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Among Believers

thomasJohn 20: 19-31
Introduction to the reading
During the season of Easter – the Sundays from today through Pentecost on June 4, also known as the Great Fifty Days – we will be reading Scripture with two themes:  (1) post-resurrection appearances of Jesus and (2) words from Jesus while he still walked the earth that look ahead to that later time.

Today we hear the familiar story of the disciple Thomas, who came to be known as “doubting Thomas”.  He was actually quite bold and courageous, however, in expressing what he felt was required for him to take a strong stand – a bold leap of faith.

The time is evening on the same day it was discovered that the tomb where Jesus’ body had been laid was empty.

Headline in the Sunday Review section of The Star-Ledger last week, Easter, by Rabbi Gerald L. Zelizer of Metuchen:

Christians and Jews cling to their religions
but scatter from their houses of worship. Should they be staying?

I know how my Christian colleagues must feel when they look out at a sanctuary packed with parishioners this Easter morning.  Similar to my high when Jews show up en masse for the fall Jewish high holy days.  But reality sets in with the knowledge that these holy days are the exception.  Next week service attendance will retreat to more recognizable lesser numbers.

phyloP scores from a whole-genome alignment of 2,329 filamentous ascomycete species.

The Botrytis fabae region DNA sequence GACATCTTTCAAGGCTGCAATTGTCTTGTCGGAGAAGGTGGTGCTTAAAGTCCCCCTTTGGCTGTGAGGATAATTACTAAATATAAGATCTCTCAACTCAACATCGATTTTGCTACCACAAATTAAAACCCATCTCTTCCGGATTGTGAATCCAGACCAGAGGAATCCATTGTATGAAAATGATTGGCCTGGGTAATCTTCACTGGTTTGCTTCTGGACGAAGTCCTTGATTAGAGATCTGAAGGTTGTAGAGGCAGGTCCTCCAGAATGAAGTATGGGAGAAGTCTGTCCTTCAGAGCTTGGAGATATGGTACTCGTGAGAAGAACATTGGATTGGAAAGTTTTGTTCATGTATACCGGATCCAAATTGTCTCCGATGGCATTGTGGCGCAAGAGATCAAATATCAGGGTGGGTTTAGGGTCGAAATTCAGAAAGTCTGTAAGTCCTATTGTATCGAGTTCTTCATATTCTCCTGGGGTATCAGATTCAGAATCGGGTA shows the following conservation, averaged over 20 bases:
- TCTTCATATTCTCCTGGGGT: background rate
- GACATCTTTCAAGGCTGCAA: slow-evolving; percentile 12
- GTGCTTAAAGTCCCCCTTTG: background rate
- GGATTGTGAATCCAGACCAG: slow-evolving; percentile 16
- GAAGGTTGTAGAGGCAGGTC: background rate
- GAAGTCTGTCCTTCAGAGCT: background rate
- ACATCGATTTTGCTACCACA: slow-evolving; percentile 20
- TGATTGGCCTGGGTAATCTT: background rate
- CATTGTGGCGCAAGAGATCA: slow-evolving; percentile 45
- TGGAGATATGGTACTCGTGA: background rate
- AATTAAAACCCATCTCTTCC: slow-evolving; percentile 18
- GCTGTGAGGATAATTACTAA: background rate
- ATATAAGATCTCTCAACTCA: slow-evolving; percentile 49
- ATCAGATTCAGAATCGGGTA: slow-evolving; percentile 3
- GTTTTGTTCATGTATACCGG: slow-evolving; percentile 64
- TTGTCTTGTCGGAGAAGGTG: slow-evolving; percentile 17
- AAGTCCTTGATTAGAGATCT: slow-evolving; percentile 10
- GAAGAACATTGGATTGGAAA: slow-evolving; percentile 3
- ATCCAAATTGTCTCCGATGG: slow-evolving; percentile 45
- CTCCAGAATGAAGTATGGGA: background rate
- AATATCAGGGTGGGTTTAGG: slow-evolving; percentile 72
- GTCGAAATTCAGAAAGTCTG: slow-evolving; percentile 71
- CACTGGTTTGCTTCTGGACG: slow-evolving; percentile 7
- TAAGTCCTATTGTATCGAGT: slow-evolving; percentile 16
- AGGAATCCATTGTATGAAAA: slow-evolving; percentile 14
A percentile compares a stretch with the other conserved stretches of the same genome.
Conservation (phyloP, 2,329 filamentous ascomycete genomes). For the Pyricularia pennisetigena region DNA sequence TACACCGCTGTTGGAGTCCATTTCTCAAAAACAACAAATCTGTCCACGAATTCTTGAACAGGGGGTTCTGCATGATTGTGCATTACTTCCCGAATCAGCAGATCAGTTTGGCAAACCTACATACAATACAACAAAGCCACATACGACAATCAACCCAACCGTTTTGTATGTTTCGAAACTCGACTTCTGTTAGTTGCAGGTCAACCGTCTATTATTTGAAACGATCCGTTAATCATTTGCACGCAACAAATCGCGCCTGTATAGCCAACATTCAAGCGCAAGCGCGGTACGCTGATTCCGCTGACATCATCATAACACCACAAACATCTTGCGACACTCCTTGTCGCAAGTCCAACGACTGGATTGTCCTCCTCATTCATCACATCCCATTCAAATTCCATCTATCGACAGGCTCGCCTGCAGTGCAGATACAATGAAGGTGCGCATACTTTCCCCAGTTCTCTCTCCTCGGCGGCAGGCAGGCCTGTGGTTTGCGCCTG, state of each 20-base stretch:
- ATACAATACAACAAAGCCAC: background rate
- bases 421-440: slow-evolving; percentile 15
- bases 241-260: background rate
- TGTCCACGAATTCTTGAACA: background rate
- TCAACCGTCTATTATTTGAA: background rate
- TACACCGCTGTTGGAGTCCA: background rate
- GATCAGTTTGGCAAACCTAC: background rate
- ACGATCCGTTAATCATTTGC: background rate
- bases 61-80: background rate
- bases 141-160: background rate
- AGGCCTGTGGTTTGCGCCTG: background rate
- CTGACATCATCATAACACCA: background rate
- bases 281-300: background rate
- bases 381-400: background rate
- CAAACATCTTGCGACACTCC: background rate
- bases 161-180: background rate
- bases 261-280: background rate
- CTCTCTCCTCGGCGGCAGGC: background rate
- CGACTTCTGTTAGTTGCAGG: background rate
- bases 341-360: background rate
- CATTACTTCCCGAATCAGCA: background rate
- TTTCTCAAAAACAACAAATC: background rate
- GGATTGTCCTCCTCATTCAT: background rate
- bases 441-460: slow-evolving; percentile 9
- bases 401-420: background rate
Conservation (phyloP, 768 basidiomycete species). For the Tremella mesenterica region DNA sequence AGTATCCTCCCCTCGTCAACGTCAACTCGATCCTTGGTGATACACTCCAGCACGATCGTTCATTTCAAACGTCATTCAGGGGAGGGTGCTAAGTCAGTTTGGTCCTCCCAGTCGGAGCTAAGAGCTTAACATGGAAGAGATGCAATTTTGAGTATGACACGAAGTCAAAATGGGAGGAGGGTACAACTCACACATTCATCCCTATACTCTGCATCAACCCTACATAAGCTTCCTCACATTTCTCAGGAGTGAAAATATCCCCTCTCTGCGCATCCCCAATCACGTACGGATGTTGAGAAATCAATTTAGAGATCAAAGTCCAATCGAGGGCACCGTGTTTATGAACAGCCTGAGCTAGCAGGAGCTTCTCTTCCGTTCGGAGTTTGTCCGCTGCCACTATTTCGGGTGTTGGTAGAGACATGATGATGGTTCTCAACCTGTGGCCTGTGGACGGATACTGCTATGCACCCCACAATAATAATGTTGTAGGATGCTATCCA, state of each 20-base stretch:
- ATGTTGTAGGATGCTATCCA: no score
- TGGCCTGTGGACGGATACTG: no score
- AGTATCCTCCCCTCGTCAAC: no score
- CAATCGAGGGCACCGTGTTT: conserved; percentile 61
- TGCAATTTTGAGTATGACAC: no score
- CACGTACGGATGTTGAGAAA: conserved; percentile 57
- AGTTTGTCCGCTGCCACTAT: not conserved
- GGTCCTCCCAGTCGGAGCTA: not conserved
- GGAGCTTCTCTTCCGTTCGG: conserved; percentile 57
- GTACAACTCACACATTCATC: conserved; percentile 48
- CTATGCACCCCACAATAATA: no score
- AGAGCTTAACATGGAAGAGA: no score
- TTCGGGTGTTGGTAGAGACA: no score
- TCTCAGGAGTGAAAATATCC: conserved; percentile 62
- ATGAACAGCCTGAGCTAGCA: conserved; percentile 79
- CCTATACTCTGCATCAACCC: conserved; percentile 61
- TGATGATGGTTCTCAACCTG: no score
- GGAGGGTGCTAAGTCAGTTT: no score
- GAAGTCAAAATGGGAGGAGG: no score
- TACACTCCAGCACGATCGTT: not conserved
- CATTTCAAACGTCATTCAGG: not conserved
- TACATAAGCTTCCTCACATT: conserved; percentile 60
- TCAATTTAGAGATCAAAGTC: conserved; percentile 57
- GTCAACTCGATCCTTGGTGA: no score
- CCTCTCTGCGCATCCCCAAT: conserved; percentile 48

Religion in America [has] moved from being highly public and unified, as in colonial times, to very private and diverse. … “I believe in God.  I’m not a religious fanatic.  I can’t remember the last time I went to church.  My faith has carried me a long way. … It’s just try to love yourself… take care of each other.” Some believers want to do it in their own way, with as few institutional constraints and definitions as possible.

All religions began spontaneously and eventually became encrusted with “official” institutions and clergy. …  (Zelizer D5)

Zelizer finishes his piece with a 3-point argument for organized religion: the value of sharing experiences with other believers; the structure and staffing of a physical space to facilitate study, prayer and worship; the knowledge and guidance of ordained clergy.  I would add that church is a safe place where the mystery of faith is allowed to be explored and enjoyed.

In our Gospel reading today, we see the beginnings of the church, one might say, in a pure and original form.  Granted, there is no mention of a formal liturgy, prayers, hymns; that would come later, after the Gospels, in the book of Acts.  We can infer, though, that they were accustomed to meeting regularly like this, since a few verses on, John says: A week later his disciples were again in the house…

So, the disciples are gathered together, perhaps discussing the incredible events of the day, how Jesus was gone from the tomb, no longer dead.  Then suddenly, he was there, with them.  He was real.  He said essentially two things:  “Peace be with you” and “Receive the Holy Spirit.”